Tests show e-coli in Egypt hotel where British tourists died
LONDON (AP) — Travel company Thomas Cook says tests have found e-coli in a hotel where two British tourists died in unexplained circumstances in Egypt’s Red Sea resort of Hurghada.
Thomas Cook says there was a “high level of e-coli and staphylococcus bacteria” at the Steigenberger Aqua Magic Hotel, but that its presence does not establish why John and Susan Cooper, a couple in their 60s, died Aug. 21. Other tests on air and water at the hotel found nothing unusual.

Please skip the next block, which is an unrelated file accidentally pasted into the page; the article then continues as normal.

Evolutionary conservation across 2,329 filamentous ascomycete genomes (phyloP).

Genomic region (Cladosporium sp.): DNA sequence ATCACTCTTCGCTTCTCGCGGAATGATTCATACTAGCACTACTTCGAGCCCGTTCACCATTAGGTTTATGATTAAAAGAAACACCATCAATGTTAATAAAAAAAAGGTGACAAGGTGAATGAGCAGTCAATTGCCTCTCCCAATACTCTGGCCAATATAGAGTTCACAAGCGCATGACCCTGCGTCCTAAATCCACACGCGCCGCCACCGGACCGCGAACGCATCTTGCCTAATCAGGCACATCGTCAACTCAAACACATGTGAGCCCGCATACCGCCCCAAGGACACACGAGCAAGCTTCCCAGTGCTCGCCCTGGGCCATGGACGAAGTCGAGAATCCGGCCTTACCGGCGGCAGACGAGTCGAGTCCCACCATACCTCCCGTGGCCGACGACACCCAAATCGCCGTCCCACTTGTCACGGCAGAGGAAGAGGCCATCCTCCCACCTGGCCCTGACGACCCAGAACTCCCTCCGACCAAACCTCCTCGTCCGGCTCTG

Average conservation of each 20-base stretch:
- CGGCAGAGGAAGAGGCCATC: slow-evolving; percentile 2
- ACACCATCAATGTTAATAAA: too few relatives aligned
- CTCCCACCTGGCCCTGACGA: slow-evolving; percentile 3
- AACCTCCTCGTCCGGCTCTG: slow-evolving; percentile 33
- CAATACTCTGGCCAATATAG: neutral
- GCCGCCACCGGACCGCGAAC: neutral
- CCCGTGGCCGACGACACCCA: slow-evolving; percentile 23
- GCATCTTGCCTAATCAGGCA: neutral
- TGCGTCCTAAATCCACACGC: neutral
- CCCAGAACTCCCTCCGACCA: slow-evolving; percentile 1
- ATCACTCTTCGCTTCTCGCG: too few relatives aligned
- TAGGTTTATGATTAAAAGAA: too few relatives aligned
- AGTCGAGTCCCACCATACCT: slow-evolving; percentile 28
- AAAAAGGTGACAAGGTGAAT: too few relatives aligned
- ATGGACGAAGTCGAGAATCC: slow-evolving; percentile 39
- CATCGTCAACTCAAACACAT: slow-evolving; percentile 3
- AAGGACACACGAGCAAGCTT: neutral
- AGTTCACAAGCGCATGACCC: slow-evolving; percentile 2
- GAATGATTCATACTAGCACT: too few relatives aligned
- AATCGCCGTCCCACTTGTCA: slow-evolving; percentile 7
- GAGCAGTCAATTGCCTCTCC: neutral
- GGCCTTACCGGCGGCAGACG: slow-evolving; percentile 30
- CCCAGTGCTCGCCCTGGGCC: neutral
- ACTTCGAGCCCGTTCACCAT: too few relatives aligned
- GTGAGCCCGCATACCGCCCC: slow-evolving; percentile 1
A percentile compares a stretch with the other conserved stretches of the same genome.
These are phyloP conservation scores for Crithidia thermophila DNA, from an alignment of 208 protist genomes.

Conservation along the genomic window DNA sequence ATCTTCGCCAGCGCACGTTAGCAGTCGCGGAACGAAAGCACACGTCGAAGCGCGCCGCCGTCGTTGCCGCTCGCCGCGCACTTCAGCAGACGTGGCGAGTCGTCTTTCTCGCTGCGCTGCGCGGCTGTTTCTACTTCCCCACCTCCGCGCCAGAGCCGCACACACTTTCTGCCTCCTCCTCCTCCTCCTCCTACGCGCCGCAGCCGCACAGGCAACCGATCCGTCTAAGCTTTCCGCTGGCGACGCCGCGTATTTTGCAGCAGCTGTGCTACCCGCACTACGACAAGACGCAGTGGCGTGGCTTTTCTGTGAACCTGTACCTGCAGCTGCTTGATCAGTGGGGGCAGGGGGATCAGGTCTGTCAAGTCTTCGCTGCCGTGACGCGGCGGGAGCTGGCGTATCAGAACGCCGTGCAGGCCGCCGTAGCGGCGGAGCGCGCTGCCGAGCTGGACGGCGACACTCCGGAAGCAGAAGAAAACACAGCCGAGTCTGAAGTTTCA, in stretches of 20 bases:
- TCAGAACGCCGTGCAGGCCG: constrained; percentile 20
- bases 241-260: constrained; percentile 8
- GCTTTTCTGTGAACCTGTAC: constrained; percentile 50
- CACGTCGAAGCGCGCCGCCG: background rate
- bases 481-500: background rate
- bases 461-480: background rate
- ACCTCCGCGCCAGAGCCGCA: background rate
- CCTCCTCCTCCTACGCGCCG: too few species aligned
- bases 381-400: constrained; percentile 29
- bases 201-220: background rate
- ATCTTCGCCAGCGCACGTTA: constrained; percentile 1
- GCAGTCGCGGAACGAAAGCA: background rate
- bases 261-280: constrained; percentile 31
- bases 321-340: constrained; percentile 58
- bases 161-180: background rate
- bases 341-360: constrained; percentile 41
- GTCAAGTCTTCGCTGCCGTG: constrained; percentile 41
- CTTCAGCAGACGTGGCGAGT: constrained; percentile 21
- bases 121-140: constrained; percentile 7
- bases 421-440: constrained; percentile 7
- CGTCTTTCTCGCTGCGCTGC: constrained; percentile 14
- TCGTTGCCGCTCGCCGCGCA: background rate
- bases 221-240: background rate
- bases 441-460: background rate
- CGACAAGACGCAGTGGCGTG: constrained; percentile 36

The company said Wednesday that the findings do not “shed any light on the still unexplained cause of death of Mr. and Mrs. Cooper. We await the results of the autopsies being conducted by the Egyptian authorities.”
Thomas Cook removed 300 guests from the hotel as a precaution after the Coopers died.